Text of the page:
PRAGUE (Reuters) - The Czech Social Democratic party (CSSD) is ready to walk away from talks after the ANO party of Prime Minister Andrej Babis rejected its proposals on forming a coalition government, party leader Jan Hamacek said on Thursday.
Hamacek told reporters he would recommend his party leadership end talks with ANO when it meets on Friday.
ANO was the clear winner in an election last October, but lacks a majority in parliament where it lost a confidence vote in January, leaving it in a caretaker position as it scrambles to gain partners for a new attempt at forming a government.
President Milos Zeman gave Babis until the end of June to create a viable government, most probably leaning on the Communist party for a majority in parliament.
The Communists, who were forced to give up power in the 1989 ‘Velvet Revolution’, had said they could support a government of ANO and CSSD from the outside, although with some demands regarding some ministerial appointments.
After the talks between ANO and CSSD broke down on Thursday, the Communist party said it was up to Zeman and Babis to say what should happen next.
After talking since February, the ANO and CSSD had found common ground on an agenda but had yet to agree on cabinet posts.
“ANO refused our constructive offers ... We have nothing left but propose at tomorrow’s leadership meeting to end talks with ANO on government cooperation,” Hamacek said.
The party had sought the Interior or Finance Ministry as Babis, a billionaire businessman, faces criminal charges over an alleged fraud a decade ago involving European Union subsidies worth 2 million euros. He has denied any wrongdoing.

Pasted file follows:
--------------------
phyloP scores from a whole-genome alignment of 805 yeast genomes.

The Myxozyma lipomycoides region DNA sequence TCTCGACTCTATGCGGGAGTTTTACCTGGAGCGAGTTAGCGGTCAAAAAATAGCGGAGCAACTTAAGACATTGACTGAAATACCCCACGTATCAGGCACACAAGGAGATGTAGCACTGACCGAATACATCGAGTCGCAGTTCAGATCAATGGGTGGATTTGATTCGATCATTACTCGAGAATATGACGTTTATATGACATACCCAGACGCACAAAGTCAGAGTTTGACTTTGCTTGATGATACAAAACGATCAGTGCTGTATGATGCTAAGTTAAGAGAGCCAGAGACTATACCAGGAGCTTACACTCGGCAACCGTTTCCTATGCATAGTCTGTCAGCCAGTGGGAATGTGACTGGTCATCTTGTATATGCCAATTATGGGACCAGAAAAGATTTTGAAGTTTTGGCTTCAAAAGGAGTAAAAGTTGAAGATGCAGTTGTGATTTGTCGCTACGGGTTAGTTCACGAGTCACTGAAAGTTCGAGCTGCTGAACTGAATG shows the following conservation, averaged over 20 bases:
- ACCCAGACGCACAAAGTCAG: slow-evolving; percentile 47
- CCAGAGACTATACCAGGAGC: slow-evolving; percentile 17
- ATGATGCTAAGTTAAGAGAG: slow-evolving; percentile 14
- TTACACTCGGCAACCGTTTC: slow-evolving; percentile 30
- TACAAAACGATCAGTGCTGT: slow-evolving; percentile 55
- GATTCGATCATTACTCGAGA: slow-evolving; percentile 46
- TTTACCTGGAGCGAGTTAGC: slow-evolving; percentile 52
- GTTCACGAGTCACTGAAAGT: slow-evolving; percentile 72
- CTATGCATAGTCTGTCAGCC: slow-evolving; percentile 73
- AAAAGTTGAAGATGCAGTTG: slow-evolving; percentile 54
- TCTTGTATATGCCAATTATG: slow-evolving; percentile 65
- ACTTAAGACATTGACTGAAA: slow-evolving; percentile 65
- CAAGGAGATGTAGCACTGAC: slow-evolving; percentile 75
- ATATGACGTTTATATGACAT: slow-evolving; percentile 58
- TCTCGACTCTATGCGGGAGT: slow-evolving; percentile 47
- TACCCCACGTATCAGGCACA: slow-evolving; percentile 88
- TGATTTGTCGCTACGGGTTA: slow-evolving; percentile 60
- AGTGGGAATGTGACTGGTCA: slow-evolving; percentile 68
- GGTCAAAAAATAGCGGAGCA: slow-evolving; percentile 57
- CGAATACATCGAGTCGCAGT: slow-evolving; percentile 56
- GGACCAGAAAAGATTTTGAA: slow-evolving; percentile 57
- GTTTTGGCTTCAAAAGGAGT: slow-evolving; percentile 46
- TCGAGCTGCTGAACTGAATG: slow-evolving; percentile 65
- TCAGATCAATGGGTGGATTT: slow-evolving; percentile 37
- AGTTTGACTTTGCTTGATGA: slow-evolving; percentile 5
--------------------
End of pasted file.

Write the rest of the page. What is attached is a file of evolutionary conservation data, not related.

Markets have largely shrugged off the protracted stalemate with yields on domestic bonds remaining low as the Czech economy grew by 4.6 percent in 2017 and public finances recorded a second surplus in a row last year.
Other parties have refused to cooperate with an ANO government led by Babis, although the Social Democrats said in late March they would be willing to join his cabinet if they controlled one of the ministries they sought.
Speaking afterward, Babis said his party offered up to five ministries, including the Justice Ministry.
“I think that our (party) has shown great flexibility and tolerance,” he told reporters. “We have done our best. The stance of CSSD surprised us, we are sorry for that and unfortunately, our generous offer was not accepted.”
ANO could also try to seek support for its minority government from the Communists and the far-right, anti-EU SPD party. Although these parties have joined forces in the lower chamber of parliament when filling some posts, reaching any form of government cooperation deal would be difficult due to internal opposition within the parties.
Reporting by Robert Muller and Jason Hovet; editing by Andrew Roche and James Dalgleish